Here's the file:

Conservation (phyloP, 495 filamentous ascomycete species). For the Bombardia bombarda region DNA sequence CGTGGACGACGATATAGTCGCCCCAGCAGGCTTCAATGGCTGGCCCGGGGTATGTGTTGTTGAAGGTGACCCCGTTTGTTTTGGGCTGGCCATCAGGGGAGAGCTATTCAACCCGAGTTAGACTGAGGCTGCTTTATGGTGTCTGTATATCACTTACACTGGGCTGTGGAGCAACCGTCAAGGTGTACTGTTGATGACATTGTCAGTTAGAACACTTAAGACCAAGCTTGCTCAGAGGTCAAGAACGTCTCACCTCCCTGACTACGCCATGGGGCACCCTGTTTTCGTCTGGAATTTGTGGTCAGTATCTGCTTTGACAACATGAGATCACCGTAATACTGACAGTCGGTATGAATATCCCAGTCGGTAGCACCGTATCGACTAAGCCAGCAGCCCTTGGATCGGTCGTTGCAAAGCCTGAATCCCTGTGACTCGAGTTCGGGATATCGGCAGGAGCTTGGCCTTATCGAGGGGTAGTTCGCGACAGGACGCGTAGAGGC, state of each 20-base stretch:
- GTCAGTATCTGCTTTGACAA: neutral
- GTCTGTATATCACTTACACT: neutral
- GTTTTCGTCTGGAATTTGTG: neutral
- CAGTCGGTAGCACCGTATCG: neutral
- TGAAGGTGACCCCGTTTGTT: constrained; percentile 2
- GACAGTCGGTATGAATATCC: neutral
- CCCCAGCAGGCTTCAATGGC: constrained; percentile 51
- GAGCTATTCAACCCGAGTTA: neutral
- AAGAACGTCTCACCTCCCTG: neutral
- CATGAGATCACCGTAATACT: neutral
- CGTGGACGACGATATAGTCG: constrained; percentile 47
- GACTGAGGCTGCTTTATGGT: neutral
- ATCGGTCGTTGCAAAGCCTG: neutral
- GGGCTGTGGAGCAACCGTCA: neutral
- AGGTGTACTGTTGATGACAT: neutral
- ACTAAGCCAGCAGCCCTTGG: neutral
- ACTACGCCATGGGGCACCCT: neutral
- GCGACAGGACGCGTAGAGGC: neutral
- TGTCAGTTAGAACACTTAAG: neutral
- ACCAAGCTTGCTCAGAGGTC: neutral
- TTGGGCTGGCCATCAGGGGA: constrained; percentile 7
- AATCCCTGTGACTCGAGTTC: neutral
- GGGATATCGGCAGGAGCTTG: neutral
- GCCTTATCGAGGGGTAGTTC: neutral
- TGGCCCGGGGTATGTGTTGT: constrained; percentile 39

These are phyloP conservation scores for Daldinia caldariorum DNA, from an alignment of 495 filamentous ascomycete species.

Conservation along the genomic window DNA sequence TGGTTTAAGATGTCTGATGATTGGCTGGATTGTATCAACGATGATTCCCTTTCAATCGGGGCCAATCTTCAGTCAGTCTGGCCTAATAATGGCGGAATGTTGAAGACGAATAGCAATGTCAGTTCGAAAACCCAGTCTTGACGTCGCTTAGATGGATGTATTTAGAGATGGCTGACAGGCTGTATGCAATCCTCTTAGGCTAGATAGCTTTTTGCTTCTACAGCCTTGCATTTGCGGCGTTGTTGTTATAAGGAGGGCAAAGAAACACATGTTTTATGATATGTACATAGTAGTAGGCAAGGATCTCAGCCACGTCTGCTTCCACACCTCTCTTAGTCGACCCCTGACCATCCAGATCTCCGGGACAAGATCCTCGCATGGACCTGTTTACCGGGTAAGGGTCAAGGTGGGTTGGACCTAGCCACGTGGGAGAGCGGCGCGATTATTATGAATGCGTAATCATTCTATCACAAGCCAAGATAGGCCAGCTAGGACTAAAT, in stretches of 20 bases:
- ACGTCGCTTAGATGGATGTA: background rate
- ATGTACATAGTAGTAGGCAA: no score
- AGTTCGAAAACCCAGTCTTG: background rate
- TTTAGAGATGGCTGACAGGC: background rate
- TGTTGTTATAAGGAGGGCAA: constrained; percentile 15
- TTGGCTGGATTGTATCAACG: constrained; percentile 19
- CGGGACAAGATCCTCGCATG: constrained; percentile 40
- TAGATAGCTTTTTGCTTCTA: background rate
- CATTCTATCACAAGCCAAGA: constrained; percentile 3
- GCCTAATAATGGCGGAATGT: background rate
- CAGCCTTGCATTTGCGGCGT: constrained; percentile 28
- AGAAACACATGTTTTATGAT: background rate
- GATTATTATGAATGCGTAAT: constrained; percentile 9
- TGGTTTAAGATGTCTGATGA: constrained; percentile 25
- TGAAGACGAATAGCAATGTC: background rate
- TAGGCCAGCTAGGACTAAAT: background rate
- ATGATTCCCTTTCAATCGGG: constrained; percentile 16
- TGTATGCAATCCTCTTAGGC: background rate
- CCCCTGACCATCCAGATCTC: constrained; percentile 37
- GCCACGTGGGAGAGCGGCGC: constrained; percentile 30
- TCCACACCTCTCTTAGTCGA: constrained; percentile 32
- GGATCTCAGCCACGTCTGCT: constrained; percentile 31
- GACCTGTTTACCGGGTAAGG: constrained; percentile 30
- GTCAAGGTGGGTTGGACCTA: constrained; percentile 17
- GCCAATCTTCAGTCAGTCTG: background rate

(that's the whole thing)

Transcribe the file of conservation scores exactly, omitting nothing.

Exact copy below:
Conservation (phyloP, 495 filamentous ascomycete species). For the Bombardia bombarda region DNA sequence CGTGGACGACGATATAGTCGCCCCAGCAGGCTTCAATGGCTGGCCCGGGGTATGTGTTGTTGAAGGTGACCCCGTTTGTTTTGGGCTGGCCATCAGGGGAGAGCTATTCAACCCGAGTTAGACTGAGGCTGCTTTATGGTGTCTGTATATCACTTACACTGGGCTGTGGAGCAACCGTCAAGGTGTACTGTTGATGACATTGTCAGTTAGAACACTTAAGACCAAGCTTGCTCAGAGGTCAAGAACGTCTCACCTCCCTGACTACGCCATGGGGCACCCTGTTTTCGTCTGGAATTTGTGGTCAGTATCTGCTTTGACAACATGAGATCACCGTAATACTGACAGTCGGTATGAATATCCCAGTCGGTAGCACCGTATCGACTAAGCCAGCAGCCCTTGGATCGGTCGTTGCAAAGCCTGAATCCCTGTGACTCGAGTTCGGGATATCGGCAGGAGCTTGGCCTTATCGAGGGGTAGTTCGCGACAGGACGCGTAGAGGC, state of each 20-base stretch:
- GTCAGTATCTGCTTTGACAA: neutral
- GTCTGTATATCACTTACACT: neutral
- GTTTTCGTCTGGAATTTGTG: neutral
- CAGTCGGTAGCACCGTATCG: neutral
- TGAAGGTGACCCCGTTTGTT: constrained; percentile 2
- GACAGTCGGTATGAATATCC: neutral
- CCCCAGCAGGCTTCAATGGC: constrained; percentile 51
- GAGCTATTCAACCCGAGTTA: neutral
- AAGAACGTCTCACCTCCCTG: neutral
- CATGAGATCACCGTAATACT: neutral
- CGTGGACGACGATATAGTCG: constrained; percentile 47
- GACTGAGGCTGCTTTATGGT: neutral
- ATCGGTCGTTGCAAAGCCTG: neutral
- GGGCTGTGGAGCAACCGTCA: neutral
- AGGTGTACTGTTGATGACAT: neutral
- ACTAAGCCAGCAGCCCTTGG: neutral
- ACTACGCCATGGGGCACCCT: neutral
- GCGACAGGACGCGTAGAGGC: neutral
- TGTCAGTTAGAACACTTAAG: neutral
- ACCAAGCTTGCTCAGAGGTC: neutral
- TTGGGCTGGCCATCAGGGGA: constrained; percentile 7
- AATCCCTGTGACTCGAGTTC: neutral
- GGGATATCGGCAGGAGCTTG: neutral
- GCCTTATCGAGGGGTAGTTC: neutral
- TGGCCCGGGGTATGTGTTGT: constrained; percentile 39

These are phyloP conservation scores for Daldinia caldariorum DNA, from an alignment of 495 filamentous ascomycete species.

Conservation along the genomic window DNA sequence TGGTTTAAGATGTCTGATGATTGGCTGGATTGTATCAACGATGATTCCCTTTCAATCGGGGCCAATCTTCAGTCAGTCTGGCCTAATAATGGCGGAATGTTGAAGACGAATAGCAATGTCAGTTCGAAAACCCAGTCTTGACGTCGCTTAGATGGATGTATTTAGAGATGGCTGACAGGCTGTATGCAATCCTCTTAGGCTAGATAGCTTTTTGCTTCTACAGCCTTGCATTTGCGGCGTTGTTGTTATAAGGAGGGCAAAGAAACACATGTTTTATGATATGTACATAGTAGTAGGCAAGGATCTCAGCCACGTCTGCTTCCACACCTCTCTTAGTCGACCCCTGACCATCCAGATCTCCGGGACAAGATCCTCGCATGGACCTGTTTACCGGGTAAGGGTCAAGGTGGGTTGGACCTAGCCACGTGGGAGAGCGGCGCGATTATTATGAATGCGTAATCATTCTATCACAAGCCAAGATAGGCCAGCTAGGACTAAAT, in stretches of 20 bases:
- ACGTCGCTTAGATGGATGTA: background rate
- ATGTACATAGTAGTAGGCAA: no score
- AGTTCGAAAACCCAGTCTTG: background rate
- TTTAGAGATGGCTGACAGGC: background rate
- TGTTGTTATAAGGAGGGCAA: constrained; percentile 15
- TTGGCTGGATTGTATCAACG: constrained; percentile 19
- CGGGACAAGATCCTCGCATG: constrained; percentile 40
- TAGATAGCTTTTTGCTTCTA: background rate
- CATTCTATCACAAGCCAAGA: constrained; percentile 3
- GCCTAATAATGGCGGAATGT: background rate
- CAGCCTTGCATTTGCGGCGT: constrained; percentile 28
- AGAAACACATGTTTTATGAT: background rate
- GATTATTATGAATGCGTAAT: constrained; percentile 9
- TGGTTTAAGATGTCTGATGA: constrained; percentile 25
- TGAAGACGAATAGCAATGTC: background rate
- TAGGCCAGCTAGGACTAAAT: background rate
- ATGATTCCCTTTCAATCGGG: constrained; percentile 16
- TGTATGCAATCCTCTTAGGC: background rate
- CCCCTGACCATCCAGATCTC: constrained; percentile 37
- GCCACGTGGGAGAGCGGCGC: constrained; percentile 30
- TCCACACCTCTCTTAGTCGA: constrained; percentile 32
- GGATCTCAGCCACGTCTGCT: constrained; percentile 31
- GACCTGTTTACCGGGTAAGG: constrained; percentile 30
- GTCAAGGTGGGTTGGACCTA: constrained; percentile 17
- GCCAATCTTCAGTCAGTCTG: background rate